For sociological perspectives on globalization to do justice to its many facets, they must be informed by an understanding of modern societies as simultaneously complex, contingent, and contradictory – as modern capitalist societies. As is becoming ever more apparent, such an understanding of modern societies is the necessary precondition for identifying the defining features of globalization. Yet, for the most part, the history of the social sciences did not produce research agendas, theories, and methods designed to grasp complexity, contingency, and contradiction as core dimensions of modern social life that continually reinforce each other. The social sciences did not evolve as ongoing efforts to grasp the gravity each dimension exerts on concrete forms of political, economic and cultural life, and how the force of each depends on the constant exchange of energy with the other two. To the extent that scrutinizing the impact of globalization on the future – and possible futures – of human civilization is the primary challenge for social scientists to confront today, the current condition presents a unique, and perhaps most unusual opportunity to conceive anew the promise of each and all the social sciences, as elucidating how the complex, contingent, and contradictory nature of modern societies, in the name of advancing social justice, has engendered a regime of managing “social problems.”

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Social Theory as Politics in Knowledge
Type: Book
ISBN: 978-1-84950-363-1

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Book part
Publication date: 20 May 2011

Harry F. Dahms

For perspectives on globalization to do justice to its many facets, they must be informed by an understanding of modern societies as simultaneously complex, contingent…

Abstract

For perspectives on globalization to do justice to its many facets, they must be informed by an understanding of modern societies as simultaneously complex, contingent, and contradictory – as modern capitalist societies. As is becoming ever more apparent, such an understanding of modern societies is the necessary precondition for identifying the defining features of globalization. Yet, for the most part, the history of the social sciences did not produce research agendas, theories, and methods designed to grasp complexity, contingency, and contradiction as core dimensions of modern social life that continually reinforce each other. The social sciences did not evolve as ongoing efforts to grasp the gravity each dimension exerts on concrete forms of political, economic, and cultural life, and how the force of each depends on the constant exchange of energy with the other two. To the extent that scrutinizing the impact of globalization on the future – find possible futures – of human civilization is the primary challenge for social scientists to confront today, the current condition presents a unique, and perhaps most unusual opportunity to conceive anew the promise of each and all the social sciences, as elucidating how the complex, contingent, and contradictory nature of modern societies, in the name of advancing social justice, has engendered a regime of managing “social problems.”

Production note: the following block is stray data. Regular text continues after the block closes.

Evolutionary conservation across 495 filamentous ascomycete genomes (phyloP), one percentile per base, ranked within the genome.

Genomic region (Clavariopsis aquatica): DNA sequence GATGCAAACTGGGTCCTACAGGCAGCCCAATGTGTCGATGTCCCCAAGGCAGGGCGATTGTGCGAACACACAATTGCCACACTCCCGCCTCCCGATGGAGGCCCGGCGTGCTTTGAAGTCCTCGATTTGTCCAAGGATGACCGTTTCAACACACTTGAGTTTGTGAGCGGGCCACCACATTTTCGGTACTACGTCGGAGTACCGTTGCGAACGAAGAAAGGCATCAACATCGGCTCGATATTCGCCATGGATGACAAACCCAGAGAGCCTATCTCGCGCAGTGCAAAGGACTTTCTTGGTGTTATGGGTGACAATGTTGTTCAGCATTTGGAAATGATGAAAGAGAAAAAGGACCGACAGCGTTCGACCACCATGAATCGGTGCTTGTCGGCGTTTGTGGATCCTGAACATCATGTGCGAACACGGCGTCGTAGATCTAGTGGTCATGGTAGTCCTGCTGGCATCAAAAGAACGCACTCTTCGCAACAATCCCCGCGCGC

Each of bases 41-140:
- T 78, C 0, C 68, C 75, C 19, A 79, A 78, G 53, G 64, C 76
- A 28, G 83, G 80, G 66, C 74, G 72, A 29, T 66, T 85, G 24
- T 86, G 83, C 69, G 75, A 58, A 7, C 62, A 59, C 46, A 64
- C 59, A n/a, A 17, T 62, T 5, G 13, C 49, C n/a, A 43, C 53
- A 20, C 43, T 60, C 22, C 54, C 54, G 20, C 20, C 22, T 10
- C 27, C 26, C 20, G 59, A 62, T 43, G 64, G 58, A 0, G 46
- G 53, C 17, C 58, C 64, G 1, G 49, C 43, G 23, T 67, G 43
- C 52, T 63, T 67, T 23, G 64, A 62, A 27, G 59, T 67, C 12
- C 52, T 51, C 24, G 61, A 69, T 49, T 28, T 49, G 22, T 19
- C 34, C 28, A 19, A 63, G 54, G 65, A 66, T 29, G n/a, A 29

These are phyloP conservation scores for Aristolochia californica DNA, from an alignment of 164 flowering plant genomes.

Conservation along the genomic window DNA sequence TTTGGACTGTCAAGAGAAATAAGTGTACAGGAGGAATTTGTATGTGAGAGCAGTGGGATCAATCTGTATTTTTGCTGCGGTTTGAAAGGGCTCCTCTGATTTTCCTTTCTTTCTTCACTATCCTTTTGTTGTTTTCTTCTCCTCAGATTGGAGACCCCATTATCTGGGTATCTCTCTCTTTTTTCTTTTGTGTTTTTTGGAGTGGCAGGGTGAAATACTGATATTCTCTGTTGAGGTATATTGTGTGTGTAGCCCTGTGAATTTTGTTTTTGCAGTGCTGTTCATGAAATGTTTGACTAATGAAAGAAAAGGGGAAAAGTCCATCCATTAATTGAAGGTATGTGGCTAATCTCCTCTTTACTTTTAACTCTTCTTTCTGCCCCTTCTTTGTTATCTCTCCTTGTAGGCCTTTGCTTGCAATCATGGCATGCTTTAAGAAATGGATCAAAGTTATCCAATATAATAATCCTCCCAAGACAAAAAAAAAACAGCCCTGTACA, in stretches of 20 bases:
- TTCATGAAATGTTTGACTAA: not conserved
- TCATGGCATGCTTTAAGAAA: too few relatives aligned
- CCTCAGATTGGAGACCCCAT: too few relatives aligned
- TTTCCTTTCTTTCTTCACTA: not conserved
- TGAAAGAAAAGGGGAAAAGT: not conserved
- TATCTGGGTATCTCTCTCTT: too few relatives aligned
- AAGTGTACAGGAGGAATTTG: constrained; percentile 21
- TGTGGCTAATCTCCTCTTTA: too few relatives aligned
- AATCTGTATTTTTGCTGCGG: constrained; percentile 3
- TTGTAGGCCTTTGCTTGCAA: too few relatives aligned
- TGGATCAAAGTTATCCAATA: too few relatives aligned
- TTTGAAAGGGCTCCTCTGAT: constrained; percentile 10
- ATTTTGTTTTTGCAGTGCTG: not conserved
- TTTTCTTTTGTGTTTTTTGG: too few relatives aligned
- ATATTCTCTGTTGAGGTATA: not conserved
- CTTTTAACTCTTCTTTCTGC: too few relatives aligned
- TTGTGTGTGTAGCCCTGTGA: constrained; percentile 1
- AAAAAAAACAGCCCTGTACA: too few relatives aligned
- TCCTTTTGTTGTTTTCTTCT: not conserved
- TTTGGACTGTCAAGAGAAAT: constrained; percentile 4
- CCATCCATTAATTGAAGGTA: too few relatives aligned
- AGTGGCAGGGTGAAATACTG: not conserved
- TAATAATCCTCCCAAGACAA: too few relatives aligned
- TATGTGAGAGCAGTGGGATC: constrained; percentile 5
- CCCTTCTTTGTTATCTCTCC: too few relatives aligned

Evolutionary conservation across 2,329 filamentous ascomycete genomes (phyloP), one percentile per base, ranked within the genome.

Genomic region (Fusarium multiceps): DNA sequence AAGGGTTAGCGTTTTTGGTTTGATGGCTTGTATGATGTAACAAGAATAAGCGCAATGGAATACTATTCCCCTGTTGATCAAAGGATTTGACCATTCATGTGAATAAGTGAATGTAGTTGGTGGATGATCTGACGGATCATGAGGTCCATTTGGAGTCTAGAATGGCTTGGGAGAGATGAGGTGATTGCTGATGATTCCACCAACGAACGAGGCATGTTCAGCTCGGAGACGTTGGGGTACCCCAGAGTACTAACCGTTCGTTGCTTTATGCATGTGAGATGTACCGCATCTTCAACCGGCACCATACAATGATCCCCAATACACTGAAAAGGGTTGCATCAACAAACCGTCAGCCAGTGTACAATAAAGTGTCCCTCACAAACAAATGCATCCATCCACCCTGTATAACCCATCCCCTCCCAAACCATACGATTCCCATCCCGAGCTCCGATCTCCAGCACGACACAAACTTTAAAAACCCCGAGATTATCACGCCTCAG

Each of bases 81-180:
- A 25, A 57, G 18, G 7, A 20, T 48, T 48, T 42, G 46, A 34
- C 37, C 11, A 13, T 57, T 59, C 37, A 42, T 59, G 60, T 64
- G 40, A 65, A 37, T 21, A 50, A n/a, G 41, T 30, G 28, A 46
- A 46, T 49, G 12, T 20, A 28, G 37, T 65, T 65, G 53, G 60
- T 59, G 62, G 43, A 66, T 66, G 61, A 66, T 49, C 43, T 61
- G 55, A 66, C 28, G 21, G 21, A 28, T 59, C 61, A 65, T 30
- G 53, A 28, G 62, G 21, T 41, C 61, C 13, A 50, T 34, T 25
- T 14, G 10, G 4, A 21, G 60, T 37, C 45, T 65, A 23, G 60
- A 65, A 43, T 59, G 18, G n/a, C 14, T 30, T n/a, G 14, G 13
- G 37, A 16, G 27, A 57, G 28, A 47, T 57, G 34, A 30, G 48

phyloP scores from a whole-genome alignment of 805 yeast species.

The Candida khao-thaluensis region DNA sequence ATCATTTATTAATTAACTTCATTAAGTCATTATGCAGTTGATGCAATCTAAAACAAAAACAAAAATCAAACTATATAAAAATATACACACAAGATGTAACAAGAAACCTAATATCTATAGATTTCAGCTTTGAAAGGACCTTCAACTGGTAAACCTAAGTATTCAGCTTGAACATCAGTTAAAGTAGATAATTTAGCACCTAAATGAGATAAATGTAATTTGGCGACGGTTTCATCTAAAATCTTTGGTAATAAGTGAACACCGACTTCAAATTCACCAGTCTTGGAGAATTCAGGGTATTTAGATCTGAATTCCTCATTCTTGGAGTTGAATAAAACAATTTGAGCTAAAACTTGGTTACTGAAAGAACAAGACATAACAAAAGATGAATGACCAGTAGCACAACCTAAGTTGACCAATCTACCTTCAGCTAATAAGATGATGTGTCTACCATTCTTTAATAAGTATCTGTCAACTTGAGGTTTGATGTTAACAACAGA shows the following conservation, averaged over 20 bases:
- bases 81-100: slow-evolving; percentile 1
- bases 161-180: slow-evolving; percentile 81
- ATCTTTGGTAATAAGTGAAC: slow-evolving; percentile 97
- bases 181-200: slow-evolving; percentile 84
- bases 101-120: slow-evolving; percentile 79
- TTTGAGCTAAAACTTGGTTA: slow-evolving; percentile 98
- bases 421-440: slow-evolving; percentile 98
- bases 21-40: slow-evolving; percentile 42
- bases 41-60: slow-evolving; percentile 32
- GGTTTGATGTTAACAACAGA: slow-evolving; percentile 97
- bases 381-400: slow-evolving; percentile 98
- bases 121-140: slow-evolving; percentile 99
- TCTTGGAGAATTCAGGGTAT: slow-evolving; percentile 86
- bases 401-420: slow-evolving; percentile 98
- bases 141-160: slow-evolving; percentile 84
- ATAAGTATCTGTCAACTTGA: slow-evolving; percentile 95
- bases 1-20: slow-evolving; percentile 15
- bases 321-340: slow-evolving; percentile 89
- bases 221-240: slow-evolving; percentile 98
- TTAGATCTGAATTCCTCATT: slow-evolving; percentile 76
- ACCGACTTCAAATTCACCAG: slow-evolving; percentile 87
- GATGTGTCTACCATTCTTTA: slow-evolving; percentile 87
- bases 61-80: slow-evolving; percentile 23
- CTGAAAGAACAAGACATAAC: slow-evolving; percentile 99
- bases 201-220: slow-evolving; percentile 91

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The Vitality Of Critical Theory
Type: Book
ISBN: 978-0-85724-798-8

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Book part
Publication date: 6 November 2015

Moishe Postone

To demonstrate that, at its core, Marx’s critical theory is not a critique of a mode of class exploitation that distorts modernity, undertaken from a standpoint that…

Abstract

Purpose

To demonstrate that, at its core, Marx’s critical theory is not a critique of a mode of class exploitation that distorts modernity, undertaken from a standpoint that affirms labor, but rather one that uncovers and analyzes a unique form of social mediation and domination that structures modernity itself as a historically specific form of social life.

Methodology/approach

Critical reconstruction, interpretation, and application of Marx’s critique of political economy as developed in the Grundrisse and Capital, to the massive global transformations of the past four decades.

Findings

Marx’s critical analysis is well-suited to function as the foundation for a theory that systematically illuminates modern society in the 21st century. It is more conducive to grasping the contemporary world than traditional Marxism or most versions of post-Marxism.

Originality/value

The historical transformations of the past century suggest the central significance of a critique of capitalism for an adequate critical theory today. Such a critique must be capable of grasping the core of a social formation that is generative of a peculiar dynamic of identity and non-identity, of pointing beyond itself while reasserting itself. It indicates that the realization of the possibility of the abolition of proletarian labor is a necessary response to a deep structural crisis of capitalism.